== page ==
A truly amazing and thrilling tale, "The True Confessions of Charlotte Doyle" will not disappoint. It starts off a bit slow I must confess for me but my feelings for the book changed almost immediately. A definite must-read for all young adults. Charlotte Doyle is such a remarkable character that you can't help but relate to her. In the beginning I was a bit startled by her actions of being 'the young lady' and how she must act the part. But soon I began to cheer her on as she began to really open her eyes to the situation growing around her.
Avi is truly a wonderful author and has proven the range of talent he/she has. I mean, I have had the book "Romeo and Juliet - Together (and Alive!) At Last", which is a totally hilarious book! I just laugh every time I read the book. But in "The True Confessions of Charlotte Doyle", there is a sort of classic novel feel to it. If you liked this book or enjoy reading funny stories, don't miss "Romeo and Juliet - Together (and Alive!) At Last".
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11 of 11 people found the following review helpful By A Customer on April 9, 2002
Format: Paperback
I am 15 now and I still cannot get this novel out of my head, which I read many years ago as a pre-teen. So browsing around I decide to share my views on it The book beginnings with Charlotte Doyle, a 13 year old girl, rich upbringing, obviously what people must have saw in 1832 as a
"fragile", "breakable", "untouchable" image. Alone, boarding a ship bound for America to return to her parents, slowly Charlotte begans to become involved--more than she wants to--with the crew and captain of the ship. This proves to be a dangerous situation for the crew begans to reveal their undeniable loathing for the captain and vice versa. Charlotte, over the coarse of the novel finding in herself a rebel and a much stronger individual than she knew, holds a close bond to the cook of the ship, an old, black man which I found somewhat of a bibilcal take on a character, Zachariah. As time passes she seems torn in deciding who on the ship to side with--the captain, a respectable man to her father, or the crew in which she is left alone with aboard the ship. This book is very much complex I found for a chidren's story: twists taking place and at last in a uproar of confusing and guilt from these twists, Charlotte ends up leaving behind her prior status and joins the crew, working as one of them. The twists and ventures Charlotte experiences do not stop there. Murders, secrets revealed, adventure on the high sea, everything. This book as some say, may start of slow, but by the end it's very engrossing, leaving you statified, but yet not wanting it to stop!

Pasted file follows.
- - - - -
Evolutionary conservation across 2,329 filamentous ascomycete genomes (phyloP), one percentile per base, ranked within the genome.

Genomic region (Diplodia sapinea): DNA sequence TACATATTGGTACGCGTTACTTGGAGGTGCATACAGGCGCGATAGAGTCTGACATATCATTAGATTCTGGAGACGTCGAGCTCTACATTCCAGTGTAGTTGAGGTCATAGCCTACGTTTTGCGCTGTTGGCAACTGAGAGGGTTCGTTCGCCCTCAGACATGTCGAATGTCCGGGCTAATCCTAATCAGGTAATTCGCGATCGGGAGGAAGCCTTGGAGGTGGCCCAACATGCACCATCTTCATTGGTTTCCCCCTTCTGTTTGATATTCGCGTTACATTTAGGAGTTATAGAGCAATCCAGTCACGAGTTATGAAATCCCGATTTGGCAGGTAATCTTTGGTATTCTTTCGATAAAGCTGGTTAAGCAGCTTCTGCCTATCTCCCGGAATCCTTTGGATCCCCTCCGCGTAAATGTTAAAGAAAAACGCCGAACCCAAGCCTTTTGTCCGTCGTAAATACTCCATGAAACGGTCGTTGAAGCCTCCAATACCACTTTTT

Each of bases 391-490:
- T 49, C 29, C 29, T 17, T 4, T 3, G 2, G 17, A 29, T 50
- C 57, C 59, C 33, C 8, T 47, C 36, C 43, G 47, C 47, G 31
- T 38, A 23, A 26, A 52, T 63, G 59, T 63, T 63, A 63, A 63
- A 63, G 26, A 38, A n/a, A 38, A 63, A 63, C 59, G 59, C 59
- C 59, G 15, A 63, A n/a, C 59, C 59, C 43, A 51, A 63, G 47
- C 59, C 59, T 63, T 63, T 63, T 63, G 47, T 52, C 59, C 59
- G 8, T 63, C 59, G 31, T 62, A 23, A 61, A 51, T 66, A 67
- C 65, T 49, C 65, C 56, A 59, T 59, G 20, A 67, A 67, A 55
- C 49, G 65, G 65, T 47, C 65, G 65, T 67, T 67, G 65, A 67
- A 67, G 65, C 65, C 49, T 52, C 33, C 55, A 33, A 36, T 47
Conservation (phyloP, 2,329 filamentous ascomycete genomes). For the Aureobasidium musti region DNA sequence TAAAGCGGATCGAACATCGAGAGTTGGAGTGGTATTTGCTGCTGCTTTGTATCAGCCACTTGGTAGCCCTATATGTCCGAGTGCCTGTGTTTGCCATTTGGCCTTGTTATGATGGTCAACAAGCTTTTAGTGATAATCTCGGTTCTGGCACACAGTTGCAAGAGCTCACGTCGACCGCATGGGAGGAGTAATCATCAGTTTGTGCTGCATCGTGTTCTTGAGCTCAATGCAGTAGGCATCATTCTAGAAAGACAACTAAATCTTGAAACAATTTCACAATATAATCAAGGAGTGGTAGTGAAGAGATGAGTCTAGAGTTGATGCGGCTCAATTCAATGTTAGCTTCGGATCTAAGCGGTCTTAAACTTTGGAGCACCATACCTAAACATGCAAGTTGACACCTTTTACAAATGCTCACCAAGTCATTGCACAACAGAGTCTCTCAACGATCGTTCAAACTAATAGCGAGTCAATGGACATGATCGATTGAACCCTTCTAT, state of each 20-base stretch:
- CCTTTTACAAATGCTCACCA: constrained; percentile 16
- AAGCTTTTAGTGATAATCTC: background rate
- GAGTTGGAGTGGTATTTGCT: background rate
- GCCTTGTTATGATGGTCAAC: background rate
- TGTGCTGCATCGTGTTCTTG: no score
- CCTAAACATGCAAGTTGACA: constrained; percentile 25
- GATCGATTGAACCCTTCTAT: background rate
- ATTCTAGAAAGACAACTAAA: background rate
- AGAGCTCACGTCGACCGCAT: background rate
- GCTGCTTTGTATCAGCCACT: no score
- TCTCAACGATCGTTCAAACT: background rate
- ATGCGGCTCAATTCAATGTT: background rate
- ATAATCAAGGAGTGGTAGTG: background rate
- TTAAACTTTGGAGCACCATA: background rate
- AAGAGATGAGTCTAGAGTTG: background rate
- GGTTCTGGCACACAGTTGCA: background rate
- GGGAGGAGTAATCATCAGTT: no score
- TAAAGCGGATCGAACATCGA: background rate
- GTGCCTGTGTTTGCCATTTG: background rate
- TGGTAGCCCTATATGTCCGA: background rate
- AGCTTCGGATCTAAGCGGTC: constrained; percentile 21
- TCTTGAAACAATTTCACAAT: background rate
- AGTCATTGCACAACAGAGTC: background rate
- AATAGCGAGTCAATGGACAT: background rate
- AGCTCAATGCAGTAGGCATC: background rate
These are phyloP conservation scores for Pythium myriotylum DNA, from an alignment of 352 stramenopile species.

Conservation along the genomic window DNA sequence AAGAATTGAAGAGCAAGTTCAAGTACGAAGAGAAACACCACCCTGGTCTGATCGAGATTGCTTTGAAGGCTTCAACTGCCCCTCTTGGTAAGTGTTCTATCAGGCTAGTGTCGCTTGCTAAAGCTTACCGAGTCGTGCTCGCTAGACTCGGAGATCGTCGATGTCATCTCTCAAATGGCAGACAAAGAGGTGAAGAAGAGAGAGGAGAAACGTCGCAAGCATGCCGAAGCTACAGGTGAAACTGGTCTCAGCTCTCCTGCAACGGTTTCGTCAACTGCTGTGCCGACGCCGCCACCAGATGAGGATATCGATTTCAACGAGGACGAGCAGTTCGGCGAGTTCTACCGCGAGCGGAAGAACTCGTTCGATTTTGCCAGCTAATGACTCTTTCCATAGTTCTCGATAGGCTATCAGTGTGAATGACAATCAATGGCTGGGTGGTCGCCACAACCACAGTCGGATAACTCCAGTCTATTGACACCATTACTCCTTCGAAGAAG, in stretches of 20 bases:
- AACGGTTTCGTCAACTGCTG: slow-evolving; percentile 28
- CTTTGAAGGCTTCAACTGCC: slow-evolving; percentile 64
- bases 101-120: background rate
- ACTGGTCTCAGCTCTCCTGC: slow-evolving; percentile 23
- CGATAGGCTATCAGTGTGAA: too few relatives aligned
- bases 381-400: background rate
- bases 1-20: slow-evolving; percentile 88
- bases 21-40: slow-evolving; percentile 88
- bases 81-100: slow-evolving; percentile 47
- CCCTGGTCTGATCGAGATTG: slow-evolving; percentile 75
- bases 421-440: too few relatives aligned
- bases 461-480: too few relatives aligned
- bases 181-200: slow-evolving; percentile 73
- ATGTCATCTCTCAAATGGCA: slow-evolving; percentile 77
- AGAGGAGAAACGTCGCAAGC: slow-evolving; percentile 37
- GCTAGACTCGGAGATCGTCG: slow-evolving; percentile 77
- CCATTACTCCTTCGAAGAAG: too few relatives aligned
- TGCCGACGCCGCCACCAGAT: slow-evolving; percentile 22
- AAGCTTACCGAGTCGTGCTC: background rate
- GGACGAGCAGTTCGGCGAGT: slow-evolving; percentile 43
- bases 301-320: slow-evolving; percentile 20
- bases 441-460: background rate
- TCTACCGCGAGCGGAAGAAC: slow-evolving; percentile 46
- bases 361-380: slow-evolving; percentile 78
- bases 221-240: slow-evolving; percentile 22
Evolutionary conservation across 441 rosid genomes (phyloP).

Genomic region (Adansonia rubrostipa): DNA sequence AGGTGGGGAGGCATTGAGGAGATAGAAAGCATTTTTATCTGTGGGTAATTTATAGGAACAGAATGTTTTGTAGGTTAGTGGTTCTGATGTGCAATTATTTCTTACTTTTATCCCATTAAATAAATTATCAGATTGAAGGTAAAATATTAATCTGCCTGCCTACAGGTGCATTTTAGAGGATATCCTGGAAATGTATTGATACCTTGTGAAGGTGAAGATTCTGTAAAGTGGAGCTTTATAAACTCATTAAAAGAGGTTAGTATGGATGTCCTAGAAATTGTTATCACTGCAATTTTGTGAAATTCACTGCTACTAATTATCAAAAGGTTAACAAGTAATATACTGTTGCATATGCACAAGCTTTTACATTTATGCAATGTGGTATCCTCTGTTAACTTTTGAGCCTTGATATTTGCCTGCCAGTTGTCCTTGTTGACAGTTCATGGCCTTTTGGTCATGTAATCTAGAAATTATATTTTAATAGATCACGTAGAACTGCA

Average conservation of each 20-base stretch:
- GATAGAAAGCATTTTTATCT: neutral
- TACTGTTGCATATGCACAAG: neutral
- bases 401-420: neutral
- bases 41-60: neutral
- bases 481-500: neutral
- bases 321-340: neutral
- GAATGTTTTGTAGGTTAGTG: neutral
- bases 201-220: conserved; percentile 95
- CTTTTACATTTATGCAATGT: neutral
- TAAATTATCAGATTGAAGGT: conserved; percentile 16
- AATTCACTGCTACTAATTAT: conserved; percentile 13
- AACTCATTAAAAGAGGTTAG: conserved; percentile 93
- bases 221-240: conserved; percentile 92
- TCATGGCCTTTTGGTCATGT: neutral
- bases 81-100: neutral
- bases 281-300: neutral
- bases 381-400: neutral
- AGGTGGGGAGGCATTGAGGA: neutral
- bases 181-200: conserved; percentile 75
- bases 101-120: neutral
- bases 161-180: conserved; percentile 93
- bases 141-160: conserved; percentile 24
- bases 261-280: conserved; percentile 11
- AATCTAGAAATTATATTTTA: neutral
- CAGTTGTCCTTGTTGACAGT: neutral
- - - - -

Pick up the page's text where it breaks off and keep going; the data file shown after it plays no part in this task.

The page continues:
Truly this is a tale of strength and what better way to show through, like I mentioned, a young girl in that age. I didn't not find this novel disturbing because it is unbelieveable, as I heard.